Jan 24

Jews: A Canadian Story in Pictures coming to Calgary City Hall Atrium

by Guest Blogger · 2 comments

image006One of the photographs included in the photography exhibit, Jews: A Canadian Story in Pictures. The writer with her parents, Ilya and Esmeralda Karshenbaum, at Lake Louise, 1980. Successive waves of immigrants from around the world contributed to the vibrancy of the Jewish community of Calgary. Photo courtesy the Karshenbaum family.

By Irena Karshenbaum

What most people don’t know is that the first Jew to come to Canada, what was then known as New France, was Pierre Lafarge, in 1739. His name was not exactly Pierre Lafarge. It was Esther Brandeau. With a name like Esther, she was not exactly a man, but a woman disguised as a man. The nineteen year old was fleeing France anxious to start her life in the New World, a colony of the Kingdom of France. The authorities who caught her allowed her to stay on the land, decreed only for Roman Catholics, since the colony needed women. But she would have to convert.

Problem was, Esther refused to convert. So Esther was sent to a convent, where she refused to convert. Then she was sent to prison, where she still refused to convert. Finally, she was sent to an insane asylum, and she still refused to convert. Esther Brandeau was deported back to France, and lost to history.

This story was told by noted Canadian historian Dr. Irving Abella, at the opening of Jews: A Canadian Story in Pictures, a photography exhibit first showing at the Calgary JCC, before moving to City Hall Atrium from January 27 to 31, 2014.

Dr. Abella explained that Jews did not return to Canada until the 1760s, settling in Lower Canada, what is Quebec today, having migrating from the 13 Colonies and Britain. The arrival began a golden chapter of Canadian history where Jews flourished as fur traders, farmers, business leaders, politicians and even displayed great bravery fighting in the War of 1812.

The golden age came to a close when in 1881 Czar Alexander II of Russia was assassinated and Jews became the victims of violent pogroms, sparking their exodus to the New World, including Canada. This influx caused a rise in anti-Semitism, which reached its denouement in the 1930s and 40s. Dr. Abella’s seminal work, None is Too Many: Canada and the Jews of Europe 1933 – 1948, co-authored with Harold Troper, uncovered the Canadian government’s refusal to grant asylum to desperate Jews trying to escape the Holocaust. The book’s publication in 1983 influenced the Canadian government’s policies of welcoming the Vietnamese refugees.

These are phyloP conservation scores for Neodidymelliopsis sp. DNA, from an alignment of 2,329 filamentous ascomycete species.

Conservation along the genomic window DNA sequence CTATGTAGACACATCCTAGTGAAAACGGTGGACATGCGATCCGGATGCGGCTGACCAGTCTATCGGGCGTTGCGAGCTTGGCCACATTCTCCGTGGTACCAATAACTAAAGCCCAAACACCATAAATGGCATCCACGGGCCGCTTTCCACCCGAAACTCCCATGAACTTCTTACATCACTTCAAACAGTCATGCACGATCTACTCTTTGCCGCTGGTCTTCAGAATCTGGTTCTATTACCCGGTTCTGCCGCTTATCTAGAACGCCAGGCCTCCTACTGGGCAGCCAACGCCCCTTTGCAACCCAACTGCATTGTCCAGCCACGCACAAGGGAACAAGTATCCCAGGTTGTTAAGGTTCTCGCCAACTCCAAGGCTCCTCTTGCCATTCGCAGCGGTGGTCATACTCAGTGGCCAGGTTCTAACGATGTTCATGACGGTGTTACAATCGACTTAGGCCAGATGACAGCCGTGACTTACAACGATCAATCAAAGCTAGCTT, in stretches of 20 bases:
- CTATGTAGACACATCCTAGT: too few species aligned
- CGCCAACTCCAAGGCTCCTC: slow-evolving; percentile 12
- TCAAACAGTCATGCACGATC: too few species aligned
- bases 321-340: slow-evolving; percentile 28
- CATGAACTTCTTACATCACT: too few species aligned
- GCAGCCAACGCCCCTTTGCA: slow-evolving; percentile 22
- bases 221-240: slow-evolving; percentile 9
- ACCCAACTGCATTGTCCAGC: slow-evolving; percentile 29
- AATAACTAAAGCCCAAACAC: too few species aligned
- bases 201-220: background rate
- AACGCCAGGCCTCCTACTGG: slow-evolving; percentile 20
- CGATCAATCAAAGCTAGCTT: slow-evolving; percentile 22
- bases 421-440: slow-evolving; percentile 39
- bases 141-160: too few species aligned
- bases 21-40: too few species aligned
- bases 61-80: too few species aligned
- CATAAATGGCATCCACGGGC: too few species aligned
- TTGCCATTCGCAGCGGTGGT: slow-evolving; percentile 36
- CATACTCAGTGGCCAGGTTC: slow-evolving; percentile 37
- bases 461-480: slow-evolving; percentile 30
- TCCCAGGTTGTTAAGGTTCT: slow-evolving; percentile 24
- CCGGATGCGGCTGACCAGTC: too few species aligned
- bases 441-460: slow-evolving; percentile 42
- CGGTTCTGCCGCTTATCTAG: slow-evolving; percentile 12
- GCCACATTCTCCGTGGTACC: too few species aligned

The status of Jews in Canadian society did not improve until the 1950s. Yet despite the hardships, Canadian Jews still managed to play a critical role in building Canada. They were farmers and ranchers helping to break the land beside their non-Jewish neighbors. They started their own businesses, first as peddlers, then factory workers, store and hotel owners. They saved money to send their children to university, built Jewish communal organizations - like Jewish Family Service, Jewish day schools, synagogues - and when the treatment of Jews improved they began to contribute to the greater community.

By the time my family arrived on March 1st, 1979, with nine suitcases and $40, fleeing the anti-Semitism of the Soviet Union, the Jewish community had welcomed us. I remember my parents struggling, and suffering, to learn English, to find work, to hold on to work in Calgary’s boom and bust economy. Of course, coming to Canada as a little girl, I will never really know what my parents went through. I was sheltered, but then in some ways my parents were sheltered by the Jews who had come generations earlier to the edge of the world, near Sibbald, Alberta, and got busy clearing the land with their bare hands.

There is a sweet irony that almost 35 years later I found myself working on this exhibit and a Karshenbaum family photograph taken a year and a half after our arrival would be included to give voice to Jewish immigrants from the Soviet Union and Eastern Europe, South Africa and South America. An exhibit like this would never have been possible in the Soviet Union we fled from, and I have my reservations about it being possible in a public space of any of the former Soviet Republics today. This is why Canada is a giant among nations; it is a multi-cultural mosaic so confident of its identity and democracy it respects the identity of its minority groups.

To learn more about Canadian Jewish history, please visit Jews: A Canadian Story in Pictures in the Calgary City Hall Atrium:

January 27 to 31, 2014 - 9:00am to 5:00pm

IrenaKarshenbaum1Irena Karshenbaum is the Resource Development Associate with the Calgary Jewish Federation. Born in Kharkov, Soviet Union, today she is writer and led a project that gifted one of the last surviving prairie synagogues, originally built near Sibbald, Alberta, to Heritage Park Historical Village. [email protected]

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